Bed Sore Symptoms
by Gene Medame
All of these are very relevant questions when one deals with wounds. Let's answer them one by one.
1. What is the difference between infection and contamination / colonization?
The basic difference between these two conditions lies in the concentration of organisms in the wound. An
infected wound contains a larger number of microorganisms than a contaminated wound. According to the Agency
for Health Care Policy and Research (AHCPR), stage 2, 3 and 4 pressure ulcers should all be considered as
colonized with bacteria. Proper wound cleansing and debridement should prevent bacterial colonization from
proceeding to the point of clinical infection. A contaminated wound will heal, an infected wound will not.
2. How do I know if the wound I'm treating is infected?
There are many tools that you have at your disposal to determine if an infection is present. To begin with, you
should assess the clinical picture of this patient and his / her wound. Is the patient febrile? Are the vital
signs normal or abnormal ? Does the wound appear red and swollen ? Is there purulent drainage or a foul odor ?
Is the area around the wound warm to the touch as compared to nearby skin or skin on the opposite extremity? Is
bone exposed (this could indicate osteomyelitis)?
In addition, there are many laboratory tests to determine whether an infectious process is occurring. These
include: white blood cell count (WBC), erythrocyte sedimentation rate (ESR), c-reactive protein, x-ray
examination, deep tissue culture (not swab), nuclear medicine testing (gallium, technetium and indium scans)
and blood cultures.
There entire picture must be evaluated carefully. An abnormally high WBC without the clinical appearance of
infection could indicate a false test, an infection occurring someplace else (such as a urinary tract
infection) or another disease process altogether.
3. Are all wounds infected?
No, but you should consider all wounds as being contaminated with microorganisms. A contaminated wound will
heal, an infected wound will not. Wound exudate contains bacteria killing enzymes that will help prevent an
infection. Proper cleansing, debridement and maintaining of a moist wound environment will all create an
condition that lessens the chance of infection.
4. Are swab cultures important?
As stated in the AHCPR guidelines, swab cultures do not effectively reveal the infecting organism. Swab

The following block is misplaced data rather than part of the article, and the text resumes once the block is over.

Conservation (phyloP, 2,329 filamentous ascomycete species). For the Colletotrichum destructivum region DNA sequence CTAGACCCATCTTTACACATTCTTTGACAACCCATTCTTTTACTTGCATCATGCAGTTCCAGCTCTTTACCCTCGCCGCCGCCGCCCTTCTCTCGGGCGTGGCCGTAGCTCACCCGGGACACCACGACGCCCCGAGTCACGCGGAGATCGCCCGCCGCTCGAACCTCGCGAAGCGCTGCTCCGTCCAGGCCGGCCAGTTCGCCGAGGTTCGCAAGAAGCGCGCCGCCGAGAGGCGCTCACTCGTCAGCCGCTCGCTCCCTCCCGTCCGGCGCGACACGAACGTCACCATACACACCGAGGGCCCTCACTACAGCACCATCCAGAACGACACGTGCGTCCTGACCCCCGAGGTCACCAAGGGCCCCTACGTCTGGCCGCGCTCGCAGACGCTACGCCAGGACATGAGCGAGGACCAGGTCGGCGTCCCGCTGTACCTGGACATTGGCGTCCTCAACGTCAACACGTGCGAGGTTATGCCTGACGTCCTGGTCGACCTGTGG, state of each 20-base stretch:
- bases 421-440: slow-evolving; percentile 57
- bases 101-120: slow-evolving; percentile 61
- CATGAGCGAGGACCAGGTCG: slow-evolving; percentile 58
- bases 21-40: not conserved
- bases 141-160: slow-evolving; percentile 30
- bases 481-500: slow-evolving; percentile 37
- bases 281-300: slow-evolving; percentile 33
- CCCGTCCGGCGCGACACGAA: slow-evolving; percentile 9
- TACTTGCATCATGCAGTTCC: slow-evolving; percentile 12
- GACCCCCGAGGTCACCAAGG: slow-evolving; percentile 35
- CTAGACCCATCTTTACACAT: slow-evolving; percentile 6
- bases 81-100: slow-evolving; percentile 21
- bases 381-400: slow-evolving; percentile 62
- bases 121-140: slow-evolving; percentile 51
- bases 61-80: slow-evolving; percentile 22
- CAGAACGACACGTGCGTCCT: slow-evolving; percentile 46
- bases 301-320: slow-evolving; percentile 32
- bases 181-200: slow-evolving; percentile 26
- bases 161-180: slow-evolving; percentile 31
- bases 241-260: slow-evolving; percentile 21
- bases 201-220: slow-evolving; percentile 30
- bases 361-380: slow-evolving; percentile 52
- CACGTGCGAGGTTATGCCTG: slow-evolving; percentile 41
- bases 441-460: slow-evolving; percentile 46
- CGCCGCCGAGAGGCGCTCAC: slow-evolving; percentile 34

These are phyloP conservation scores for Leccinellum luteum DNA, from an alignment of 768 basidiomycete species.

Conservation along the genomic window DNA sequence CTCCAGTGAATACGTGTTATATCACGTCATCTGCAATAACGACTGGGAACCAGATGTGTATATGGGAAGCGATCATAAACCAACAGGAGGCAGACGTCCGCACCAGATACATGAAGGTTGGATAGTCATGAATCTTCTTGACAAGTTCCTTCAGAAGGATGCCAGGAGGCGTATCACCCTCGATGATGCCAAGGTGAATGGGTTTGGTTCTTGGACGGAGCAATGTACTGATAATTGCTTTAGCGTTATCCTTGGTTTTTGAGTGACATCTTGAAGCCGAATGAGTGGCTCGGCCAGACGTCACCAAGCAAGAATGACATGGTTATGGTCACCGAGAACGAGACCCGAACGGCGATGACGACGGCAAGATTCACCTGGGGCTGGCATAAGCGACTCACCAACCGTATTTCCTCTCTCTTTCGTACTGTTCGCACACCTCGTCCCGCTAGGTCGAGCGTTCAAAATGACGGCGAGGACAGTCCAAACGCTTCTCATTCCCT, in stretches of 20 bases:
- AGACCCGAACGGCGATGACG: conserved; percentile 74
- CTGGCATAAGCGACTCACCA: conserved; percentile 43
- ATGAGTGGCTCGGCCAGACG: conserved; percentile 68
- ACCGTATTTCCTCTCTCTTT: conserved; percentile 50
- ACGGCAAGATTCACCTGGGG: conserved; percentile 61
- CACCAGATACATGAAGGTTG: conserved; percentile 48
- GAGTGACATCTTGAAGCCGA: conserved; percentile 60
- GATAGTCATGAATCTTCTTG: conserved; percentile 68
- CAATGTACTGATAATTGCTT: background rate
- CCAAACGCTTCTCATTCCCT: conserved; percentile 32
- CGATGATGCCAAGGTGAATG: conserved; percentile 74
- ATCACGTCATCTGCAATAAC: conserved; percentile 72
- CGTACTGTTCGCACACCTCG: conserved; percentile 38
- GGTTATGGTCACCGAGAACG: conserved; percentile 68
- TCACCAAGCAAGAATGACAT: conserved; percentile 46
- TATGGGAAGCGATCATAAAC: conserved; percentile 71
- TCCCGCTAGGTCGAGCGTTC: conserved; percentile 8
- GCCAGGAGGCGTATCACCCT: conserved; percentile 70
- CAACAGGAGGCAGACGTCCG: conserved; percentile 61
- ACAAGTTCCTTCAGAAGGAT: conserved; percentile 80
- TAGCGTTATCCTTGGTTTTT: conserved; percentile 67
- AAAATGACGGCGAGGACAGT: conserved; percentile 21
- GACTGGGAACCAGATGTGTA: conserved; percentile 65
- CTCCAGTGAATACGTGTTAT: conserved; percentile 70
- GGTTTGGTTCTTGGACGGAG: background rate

cultures only collect the surface contaminating organisms. Tissue biopsy and culture, fluid aspiration cultures
and possible bone biopsy are better alternatives for culturing the infecting organism. Note: the AHCPR
guidelines state that osteomyelitis is detected in 69 percent of the cases where the WBC, ESR and plain x-rays
were all positive, therefore, the need for an invasive bone biopsy may be reduced.
5. How are infections treated?
The first item to be discussed is infection control. We must all strive to avoid any type of cross
contamination between patients or multiple wounds on the same patient. Hand washing, clean dressing supplies,
new gloves and sterile instruments are all required to perform basic wound care. Proper disposal of
contaminated waste is governed by the Occupational Safety and Health Administration (OSHA). Also, protect the
wound from urine or fecal contamination.
If a wound infection is suspected, notify the proper health care provider on the case immediately. Once an
infection is diagnosed, the practitioner may order topical antibiotic flushes, topical antibiotic applications,
oral or systemic antibiotics. An incision and drainage (I and D) may be necessary to decompress an abscess or
remove devitalized tissue. These protocols will be determined by the extent of infection, infecting organism,
medical history of the patient and any medical allergies. According to the AHCPR, one should not use topical
antibiotics such as povidone iodine, iodophor, sodium hypochlorite [Dakin's Solution], hydrogen peroxide or
acetic acid to reduce bacteria in wound tissue. These products have been shown to be cytotoxic and inhibit